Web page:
Knowing versus Doing!

Knowing versus Doing!

March 21, 2016
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Oftentimes, we know exactly what needs to be done, but we don’t do it. What happens between the thought and the action? That is a major dilemma of almost every person I know, whether successful or not, in business and elsewhere. It doesn’t matter whether we are talking about firing a toxic employee, making more sales in your business, losing weight, starting an exercise program or getting enough rest. For some reason, wanting a particular result and knowing what to do to get that result does not automatically lead to doing the thing to get the result. So how can you overcome whatever stops you from doing the things you need to do and know that you need to do?

There are really two distinct approaches to this problem. One of them is what I call the “Psychological” approach. This one takes the perspective that in order to transcend the barriers that are stopping you, you need to understand the mental phenomena between you and action. For example, you may have a “fear of failure”, or aversion to conflict, or you may be shy and find meeting new people uncomfortable. There are times when these insights can be really useful in illuminating what is stopping you. But equally as often, they provide what scientists call “an explanatory principle” but make no difference to the result.  In other words, once you know that you have a fear of failure, how does that get you in action making the sales calls and closing the deals you need? Many times, it doesn’t.

The other approach is with a carrot and/or a stick.  Let’s call this the “Structural” approach. The idea here is that your motivations, neuroses , fears and mental blocks are irrelevant. They may be very real, and knowing them might provide solace, intrigue or illumination. But all that really matters is getting in action. So instead of pondering the why underneath your stuck-ness, you simply create structures to support your taking the right actions. One set of structures encourages, persuades, and incentivizes you to do what you need to do. The other structures punish you in some way when you fail to do so. So you basically outsource your discipline to various structures, people and apparatus, rather than relying on your personal willpower to get you going.

My own inclination is to rely on the Structural approach, but maintain a willingness to look at the psychological phenomena. Sometimes, knowing why you are stuck can provide freedom that lifts your personal embargo on action. For example, if you can discover some unconscious fear that is making a task especially daunting, that discovery may provide relief from the fear. But equally as often, there is no obvious rationale to why we aren’t in action beyond a resistance to change, inertia, or lack of focus. While those are very natural, human traits, they are the enemy of progress and results.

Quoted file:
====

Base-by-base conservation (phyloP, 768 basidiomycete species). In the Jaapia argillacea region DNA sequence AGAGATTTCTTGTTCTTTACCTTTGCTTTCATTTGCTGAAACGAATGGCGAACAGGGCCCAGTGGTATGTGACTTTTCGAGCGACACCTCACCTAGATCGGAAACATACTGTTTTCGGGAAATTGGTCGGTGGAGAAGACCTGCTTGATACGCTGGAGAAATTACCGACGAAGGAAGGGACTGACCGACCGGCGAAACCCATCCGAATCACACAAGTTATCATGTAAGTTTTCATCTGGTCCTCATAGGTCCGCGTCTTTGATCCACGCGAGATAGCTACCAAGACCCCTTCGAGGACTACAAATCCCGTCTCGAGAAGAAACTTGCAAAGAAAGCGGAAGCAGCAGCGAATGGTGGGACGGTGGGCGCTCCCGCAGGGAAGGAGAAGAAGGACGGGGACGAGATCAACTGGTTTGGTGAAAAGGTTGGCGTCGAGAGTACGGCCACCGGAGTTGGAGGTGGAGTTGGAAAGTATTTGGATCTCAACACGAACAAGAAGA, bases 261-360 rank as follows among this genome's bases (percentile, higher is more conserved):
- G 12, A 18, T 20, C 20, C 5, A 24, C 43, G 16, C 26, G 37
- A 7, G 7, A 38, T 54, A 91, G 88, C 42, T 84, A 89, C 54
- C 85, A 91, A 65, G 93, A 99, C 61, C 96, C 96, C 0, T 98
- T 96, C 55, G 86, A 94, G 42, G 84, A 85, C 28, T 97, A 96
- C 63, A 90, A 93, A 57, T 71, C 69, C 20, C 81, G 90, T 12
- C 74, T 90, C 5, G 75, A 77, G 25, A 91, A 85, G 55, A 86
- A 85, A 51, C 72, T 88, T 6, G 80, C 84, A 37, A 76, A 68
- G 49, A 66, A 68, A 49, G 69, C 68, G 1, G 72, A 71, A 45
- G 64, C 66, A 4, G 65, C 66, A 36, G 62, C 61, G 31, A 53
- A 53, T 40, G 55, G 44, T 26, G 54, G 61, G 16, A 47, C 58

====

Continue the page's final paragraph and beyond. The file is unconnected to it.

So what does a structural approach look like?  Here are some examples:

  • Using a calendar and alarms to tell you when to end one task and start the next.
  • Digital tracking software that provides solutions to everyday distractions. Like the app “Freedom” which will keep your browser closed so that you are not distracted by the Internet when you are working on something.
  • Pedometers that measure your footsteps.
  • Removing all of your overeating trigger foods from your house.
  • Going straight to the gym from the office so you don’t get home, where inertia sets in, until you finish your workout.
  • Hiring a coach to report into thus giving yourself a sense of accountability and a “boss” for the results you want. (Yes, I can help you with this one!)
  • Working with a buddy to provide a sense of duty so that you show up, and to provide shame if you slack off. This is great for exercise programs, and also for sales calls.
  • Creating a competition with someone else to do the most of whatever the desired activity is. Make sure the winner gets some prize that you both care about.

at-the-gym

Getting yourself in action can make a miraculous change in your outlook — and of course, in your results. So if you have been pondering the psychology behind your own inaction, maybe now is a good time to give that a rest — at least temporarily. Try the structural approach and see how it goes. You may be so busy doing the stuff that gets you to your goal, that you forget to wonder why you weren’t doing it before!

Need a coach to provide the structure for your action plan? Contact me for a no-obligation initial consultation!

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